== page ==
PYMPE, Reynold (c.1371-1426), of Nettlestead and Pympe's Court in East Farleigh, Kent.
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Family and Education
Commr. of array, Kent Jan. 1400, Sept., Nov. 1403, July 1405, May 1406, May 1415 Apr. 1418; inquiry Jan. 1414 (lollards).
Tax collector, Kent Mar. 1404.
Sheriff, Kent 4 Nov. 1409-29 Nov. 1410.
Escheator, Kent and Mdx. 10 Dec. 1411-3 Nov. 1412.
J.p. Kent 12 Mar. 1418-July 1420.
Possibly the grandson of Philip Pympe, five times knight of the shire for Kent between 1330 and 1340, Reynold was undoubtedly the son of Sir William Pympe, who died in 1375 during his third term as sheriff of the county, for as son and heir to the deceased sheriff he received a royal pardon in June 1377. Reynold, then apparently still a child, inherited Sir William’s estates, which, apart from Pympe’s Court, where the family had lived for over a century, included the nearby manor of Nettlestead, held of the earls of Stafford. Nettlestead became his chief residence, and there he built a new manor-house. His minority was most likely spent in wardship to Hugh, earl of Stafford, and before long he was married to the sister of his neighbour, John Freningham, Stafford’s trusted retainer and executor. After coming of age, in May 1392 he took possession of his lands, which were to be assessed in 1412 for the purposes of taxation at 100 marks a year.2
It was not until after the accession of Henry IV and the promotion of Pympe’s brother-in-law, Freningham, as a member of the King’s Council, that he himself began to receive appointments to royal commissions. In 1401 he was a feoffee for the settlement of property in Dartford on Freningham and his wife, arranging for the remainder to be amortized for the upkeep of the newly-constructed stone bridge at Rochester. Before his death in 1410 Freningham made Pympe’s elder son, John, heir to a substantial part of his manorial holdings in Kent.3 But despite his own not inconsiderable income from land, and the sound prospects of his son, Pympe was often in financial difficulties. Sued in the London courts in 1407 for a debt of £8 16s.owed to a tailor and a skinner of the City, he was subsequently outlawed for failure both to answer these creditors and to pay another sum of £2 recovered against him at law. He was granted a royal pardon in December 1408, albeit only after surrendering himself at the Fleet prison. Such indebtedness did not apparently affect his career: in the following year not only was he chosen to act as an arbiter in a local dispute touching title to the rectory of Aylesford, but he was also appointed as sheriff, the county’s leading law officer. Two years later, just a few days before the dissolution of his first Parliament in 1411, he was made escheator in Kent and Middlesex. Despite Pympe’s appointment as a j.p. in Kent in the spring of 1418, in November following the sheriff was ordered to certify before the Council, under pain of £100, whether or not he was an outlaw and to submit all particulars. This second outlawry may have resulted from Pympe’s failure to answer a suit for a debt of £10 owed to William Nutbeam, his fellow knight of the shire of a few years back, but if so he did not receive a royal pardon until May 1421, at the same time as he was excused his outlawry in London, where two vintners had unsuccessfully prosecuted him for a debt of £2. Having again surrendered to the Fleet, he had satisfied Nutbeam of the sum owed together with damages, but his pardon was made conditional on paying the Crown a fine for having repudiated a bond, which was produced in court.4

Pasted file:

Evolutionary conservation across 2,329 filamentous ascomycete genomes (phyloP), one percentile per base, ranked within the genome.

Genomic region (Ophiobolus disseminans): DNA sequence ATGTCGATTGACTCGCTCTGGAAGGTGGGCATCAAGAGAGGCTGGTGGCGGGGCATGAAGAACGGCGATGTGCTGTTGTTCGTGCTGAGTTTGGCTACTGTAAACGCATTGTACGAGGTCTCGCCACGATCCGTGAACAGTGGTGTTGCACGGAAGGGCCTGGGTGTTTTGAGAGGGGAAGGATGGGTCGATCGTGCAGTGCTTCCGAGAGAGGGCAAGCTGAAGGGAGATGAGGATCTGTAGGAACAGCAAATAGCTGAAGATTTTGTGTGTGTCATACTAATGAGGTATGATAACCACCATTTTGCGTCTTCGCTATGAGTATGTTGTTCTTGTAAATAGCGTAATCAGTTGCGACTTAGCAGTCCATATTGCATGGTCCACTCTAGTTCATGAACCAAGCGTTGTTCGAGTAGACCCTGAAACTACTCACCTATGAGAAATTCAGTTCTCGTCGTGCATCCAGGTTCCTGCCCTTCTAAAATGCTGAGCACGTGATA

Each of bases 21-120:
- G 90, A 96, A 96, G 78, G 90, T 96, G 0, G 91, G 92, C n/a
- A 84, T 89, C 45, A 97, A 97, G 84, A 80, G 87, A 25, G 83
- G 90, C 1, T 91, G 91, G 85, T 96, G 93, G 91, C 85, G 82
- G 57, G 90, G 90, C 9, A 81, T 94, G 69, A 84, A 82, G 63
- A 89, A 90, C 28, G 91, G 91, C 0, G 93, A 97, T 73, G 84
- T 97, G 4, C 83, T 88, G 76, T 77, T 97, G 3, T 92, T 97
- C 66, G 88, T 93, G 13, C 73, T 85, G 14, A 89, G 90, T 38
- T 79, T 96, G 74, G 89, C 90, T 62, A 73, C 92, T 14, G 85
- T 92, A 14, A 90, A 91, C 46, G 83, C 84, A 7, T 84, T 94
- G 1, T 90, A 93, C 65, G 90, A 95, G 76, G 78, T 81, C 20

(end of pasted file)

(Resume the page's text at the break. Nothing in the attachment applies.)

Pympe was elected to h